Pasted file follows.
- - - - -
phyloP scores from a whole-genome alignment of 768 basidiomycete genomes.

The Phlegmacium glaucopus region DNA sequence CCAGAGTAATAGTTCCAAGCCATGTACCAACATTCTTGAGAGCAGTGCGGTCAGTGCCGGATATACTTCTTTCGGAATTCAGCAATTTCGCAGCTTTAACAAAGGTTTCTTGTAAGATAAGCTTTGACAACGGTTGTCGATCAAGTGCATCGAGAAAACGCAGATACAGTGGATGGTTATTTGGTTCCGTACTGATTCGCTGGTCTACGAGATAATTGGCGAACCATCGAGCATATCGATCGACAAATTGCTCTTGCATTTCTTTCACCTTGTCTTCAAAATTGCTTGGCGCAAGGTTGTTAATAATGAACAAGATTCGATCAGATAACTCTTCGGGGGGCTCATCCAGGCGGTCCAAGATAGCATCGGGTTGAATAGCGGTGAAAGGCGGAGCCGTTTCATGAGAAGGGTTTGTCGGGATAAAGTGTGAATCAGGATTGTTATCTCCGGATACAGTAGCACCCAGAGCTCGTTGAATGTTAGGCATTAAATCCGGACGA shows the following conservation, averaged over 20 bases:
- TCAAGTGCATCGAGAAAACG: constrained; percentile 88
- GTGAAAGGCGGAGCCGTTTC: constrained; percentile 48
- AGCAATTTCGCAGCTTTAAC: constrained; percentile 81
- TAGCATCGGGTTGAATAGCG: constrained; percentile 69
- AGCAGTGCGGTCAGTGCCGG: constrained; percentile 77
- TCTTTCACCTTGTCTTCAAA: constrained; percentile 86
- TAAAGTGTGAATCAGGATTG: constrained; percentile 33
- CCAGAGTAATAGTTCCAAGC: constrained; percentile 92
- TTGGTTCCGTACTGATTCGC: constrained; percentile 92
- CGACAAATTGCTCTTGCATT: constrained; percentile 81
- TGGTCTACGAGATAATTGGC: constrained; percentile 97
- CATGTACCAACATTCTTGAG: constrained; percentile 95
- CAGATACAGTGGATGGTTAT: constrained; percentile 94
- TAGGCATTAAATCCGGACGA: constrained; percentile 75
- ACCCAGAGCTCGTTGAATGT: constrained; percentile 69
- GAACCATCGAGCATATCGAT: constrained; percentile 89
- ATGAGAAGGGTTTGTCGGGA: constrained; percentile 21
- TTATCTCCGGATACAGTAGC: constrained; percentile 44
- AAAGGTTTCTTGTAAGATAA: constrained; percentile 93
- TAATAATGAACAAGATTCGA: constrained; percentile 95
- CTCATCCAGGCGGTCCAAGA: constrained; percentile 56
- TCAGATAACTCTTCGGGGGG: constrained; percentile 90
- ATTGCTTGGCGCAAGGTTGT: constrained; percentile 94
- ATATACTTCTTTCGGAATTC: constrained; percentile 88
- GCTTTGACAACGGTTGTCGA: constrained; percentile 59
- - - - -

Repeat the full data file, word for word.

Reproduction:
phyloP scores from a whole-genome alignment of 768 basidiomycete genomes.

The Phlegmacium glaucopus region DNA sequence CCAGAGTAATAGTTCCAAGCCATGTACCAACATTCTTGAGAGCAGTGCGGTCAGTGCCGGATATACTTCTTTCGGAATTCAGCAATTTCGCAGCTTTAACAAAGGTTTCTTGTAAGATAAGCTTTGACAACGGTTGTCGATCAAGTGCATCGAGAAAACGCAGATACAGTGGATGGTTATTTGGTTCCGTACTGATTCGCTGGTCTACGAGATAATTGGCGAACCATCGAGCATATCGATCGACAAATTGCTCTTGCATTTCTTTCACCTTGTCTTCAAAATTGCTTGGCGCAAGGTTGTTAATAATGAACAAGATTCGATCAGATAACTCTTCGGGGGGCTCATCCAGGCGGTCCAAGATAGCATCGGGTTGAATAGCGGTGAAAGGCGGAGCCGTTTCATGAGAAGGGTTTGTCGGGATAAAGTGTGAATCAGGATTGTTATCTCCGGATACAGTAGCACCCAGAGCTCGTTGAATGTTAGGCATTAAATCCGGACGA shows the following conservation, averaged over 20 bases:
- TCAAGTGCATCGAGAAAACG: constrained; percentile 88
- GTGAAAGGCGGAGCCGTTTC: constrained; percentile 48
- AGCAATTTCGCAGCTTTAAC: constrained; percentile 81
- TAGCATCGGGTTGAATAGCG: constrained; percentile 69
- AGCAGTGCGGTCAGTGCCGG: constrained; percentile 77
- TCTTTCACCTTGTCTTCAAA: constrained; percentile 86
- TAAAGTGTGAATCAGGATTG: constrained; percentile 33
- CCAGAGTAATAGTTCCAAGC: constrained; percentile 92
- TTGGTTCCGTACTGATTCGC: constrained; percentile 92
- CGACAAATTGCTCTTGCATT: constrained; percentile 81
- TGGTCTACGAGATAATTGGC: constrained; percentile 97
- CATGTACCAACATTCTTGAG: constrained; percentile 95
- CAGATACAGTGGATGGTTAT: constrained; percentile 94
- TAGGCATTAAATCCGGACGA: constrained; percentile 75
- ACCCAGAGCTCGTTGAATGT: constrained; percentile 69
- GAACCATCGAGCATATCGAT: constrained; percentile 89
- ATGAGAAGGGTTTGTCGGGA: constrained; percentile 21
- TTATCTCCGGATACAGTAGC: constrained; percentile 44
- AAAGGTTTCTTGTAAGATAA: constrained; percentile 93
- TAATAATGAACAAGATTCGA: constrained; percentile 95
- CTCATCCAGGCGGTCCAAGA: constrained; percentile 56
- TCAGATAACTCTTCGGGGGG: constrained; percentile 90
- ATTGCTTGGCGCAAGGTTGT: constrained; percentile 94
- ATATACTTCTTTCGGAATTC: constrained; percentile 88
- GCTTTGACAACGGTTGTCGA: constrained; percentile 59